Pre-hospital advanced life support resuscitation training: A pilot of an evidence-based curriculum
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Keywords

paramedic
Education
resuscitation
prehospital
advanced life support

How to Cite

1.
Reid D, Sim M, Beatty S, Grantham H, Gale M. Pre-hospital advanced life support resuscitation training: A pilot of an evidence-based curriculum. Australasian Journal of Paramedicine [Internet]. 2020Nov.18 [cited 2020Dec.2];17. Available from: https://ajp.paramedics.org/index.php/ajp/article/view/846

Abstract

Introduction

There is a broad evidence base to support advanced life support (ALS) education for healthcare professionals being structured, realistic and inclusive of a range of human factors. This paper outlines the results of a pilot ALS resuscitation course tailored for providers working in pre-hospital resource-limited settings. The focus on the pre-hospital ALS environment, team mix, techniques, skills and equipment are important because actions taken by pre-hospital healthcare professionals have a critical impact on the likelihood of patient survival.

Methods

A pre-hospital ALS course was piloted following research into the need for a course and development of a pre-hospital-specific curriculum, based on Australian Resuscitation Council (ARC) guidelines. There were 13 pilot courses run, involving 66 participants. Participants all worked in the pre-hospital environment and held qualifications ranging from a Certificate IV in Healthcare through to postgraduate paramedicine qualifications. The pre-hospital ALS course consisted of theory and practical elements, pre-reading and a pre- and post-course quiz. Feedback was sought from course participants and an expert panel was consulted on the findings.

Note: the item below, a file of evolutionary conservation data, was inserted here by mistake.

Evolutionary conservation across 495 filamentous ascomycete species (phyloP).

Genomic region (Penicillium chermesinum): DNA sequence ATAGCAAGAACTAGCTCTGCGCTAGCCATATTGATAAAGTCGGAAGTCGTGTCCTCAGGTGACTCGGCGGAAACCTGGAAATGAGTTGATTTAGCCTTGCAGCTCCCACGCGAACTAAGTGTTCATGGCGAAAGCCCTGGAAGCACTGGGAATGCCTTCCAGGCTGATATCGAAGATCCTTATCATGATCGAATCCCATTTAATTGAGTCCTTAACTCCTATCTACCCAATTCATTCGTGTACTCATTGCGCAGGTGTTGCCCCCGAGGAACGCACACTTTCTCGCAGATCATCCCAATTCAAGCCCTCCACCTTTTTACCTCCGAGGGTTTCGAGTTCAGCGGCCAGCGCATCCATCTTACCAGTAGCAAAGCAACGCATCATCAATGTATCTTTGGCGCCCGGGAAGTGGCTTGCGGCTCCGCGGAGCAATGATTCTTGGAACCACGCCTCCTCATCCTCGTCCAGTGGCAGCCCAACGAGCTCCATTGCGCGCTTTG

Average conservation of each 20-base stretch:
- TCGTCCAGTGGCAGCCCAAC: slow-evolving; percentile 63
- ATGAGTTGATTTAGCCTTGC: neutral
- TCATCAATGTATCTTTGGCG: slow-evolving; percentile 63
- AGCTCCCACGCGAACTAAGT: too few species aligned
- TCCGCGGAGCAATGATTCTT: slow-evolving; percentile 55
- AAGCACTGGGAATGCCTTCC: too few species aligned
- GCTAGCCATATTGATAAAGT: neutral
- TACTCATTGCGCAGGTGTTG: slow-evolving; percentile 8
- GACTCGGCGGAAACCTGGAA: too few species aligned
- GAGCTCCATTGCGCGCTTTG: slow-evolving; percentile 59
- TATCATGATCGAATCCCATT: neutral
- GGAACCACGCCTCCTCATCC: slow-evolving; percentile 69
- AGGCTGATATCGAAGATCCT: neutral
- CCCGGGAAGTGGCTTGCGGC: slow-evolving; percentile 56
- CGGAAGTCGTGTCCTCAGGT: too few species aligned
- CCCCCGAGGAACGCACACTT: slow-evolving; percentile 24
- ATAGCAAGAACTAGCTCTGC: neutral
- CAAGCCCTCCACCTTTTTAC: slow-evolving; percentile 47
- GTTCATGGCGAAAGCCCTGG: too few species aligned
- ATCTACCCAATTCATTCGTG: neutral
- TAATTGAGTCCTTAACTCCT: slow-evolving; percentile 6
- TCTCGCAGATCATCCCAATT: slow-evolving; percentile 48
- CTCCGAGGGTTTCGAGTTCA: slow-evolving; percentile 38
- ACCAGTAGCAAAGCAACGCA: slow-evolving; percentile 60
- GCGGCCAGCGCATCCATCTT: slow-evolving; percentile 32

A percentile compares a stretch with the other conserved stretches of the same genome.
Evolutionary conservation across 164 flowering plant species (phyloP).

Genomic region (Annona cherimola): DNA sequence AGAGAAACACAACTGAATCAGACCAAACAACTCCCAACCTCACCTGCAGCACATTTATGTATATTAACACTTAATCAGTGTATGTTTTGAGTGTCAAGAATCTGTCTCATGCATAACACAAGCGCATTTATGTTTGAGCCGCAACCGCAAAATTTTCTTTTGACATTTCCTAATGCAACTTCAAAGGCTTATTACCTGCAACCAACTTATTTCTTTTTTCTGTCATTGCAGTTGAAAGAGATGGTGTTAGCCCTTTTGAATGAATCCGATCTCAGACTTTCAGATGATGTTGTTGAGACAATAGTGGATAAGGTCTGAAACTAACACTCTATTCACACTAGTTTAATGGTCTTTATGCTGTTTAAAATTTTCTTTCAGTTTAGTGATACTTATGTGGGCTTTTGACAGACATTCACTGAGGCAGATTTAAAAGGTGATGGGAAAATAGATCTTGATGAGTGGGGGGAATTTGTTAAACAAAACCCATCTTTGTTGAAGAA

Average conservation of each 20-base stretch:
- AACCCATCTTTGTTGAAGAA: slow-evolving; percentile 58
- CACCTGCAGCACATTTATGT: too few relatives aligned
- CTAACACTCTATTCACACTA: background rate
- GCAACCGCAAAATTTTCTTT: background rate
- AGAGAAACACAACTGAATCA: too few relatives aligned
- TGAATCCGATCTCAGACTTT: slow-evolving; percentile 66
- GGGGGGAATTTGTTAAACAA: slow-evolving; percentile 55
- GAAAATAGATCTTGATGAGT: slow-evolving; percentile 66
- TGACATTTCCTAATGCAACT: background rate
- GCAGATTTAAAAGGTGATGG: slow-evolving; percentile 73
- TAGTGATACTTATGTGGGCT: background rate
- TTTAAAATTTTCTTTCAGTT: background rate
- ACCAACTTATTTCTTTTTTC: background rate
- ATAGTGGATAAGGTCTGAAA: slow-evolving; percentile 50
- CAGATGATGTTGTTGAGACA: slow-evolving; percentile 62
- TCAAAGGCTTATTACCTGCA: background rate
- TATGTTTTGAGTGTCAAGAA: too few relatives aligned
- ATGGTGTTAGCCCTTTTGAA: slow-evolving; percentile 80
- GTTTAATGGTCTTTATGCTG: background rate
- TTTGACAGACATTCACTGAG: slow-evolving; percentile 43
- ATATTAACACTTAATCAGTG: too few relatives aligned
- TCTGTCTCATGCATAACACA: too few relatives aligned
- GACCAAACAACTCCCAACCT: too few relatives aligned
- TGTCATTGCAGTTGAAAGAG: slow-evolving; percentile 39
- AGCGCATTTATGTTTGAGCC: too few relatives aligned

Results

Participants and the Expert Panel indicated that a pre-hospital ALS course should follow current recommendations of the ARC and be delivered to persons with sufficient underpinning knowledge of ALS resuscitation. The course should include pre-reading on ALS protocols and a pre-test followed by one day of face-to-face teaching using equipment reflective of the pre-hospital environment. Scenarios should be relevant to the pre-hospital setting and involve varying numbers of responders. Participants should be assessed on a continual basis during the course.

Conclusion

To improve participant confidence in the delivery of ALS and maximise the likelihood of patient survival, pre-hospital ALS resuscitation education for pre-hospital providers should follow ARC guidelines, include pre-course reading and practical simulation that reflects participants’ day-to-day employment.

https://doi.org/10.33151/ajp.17.846
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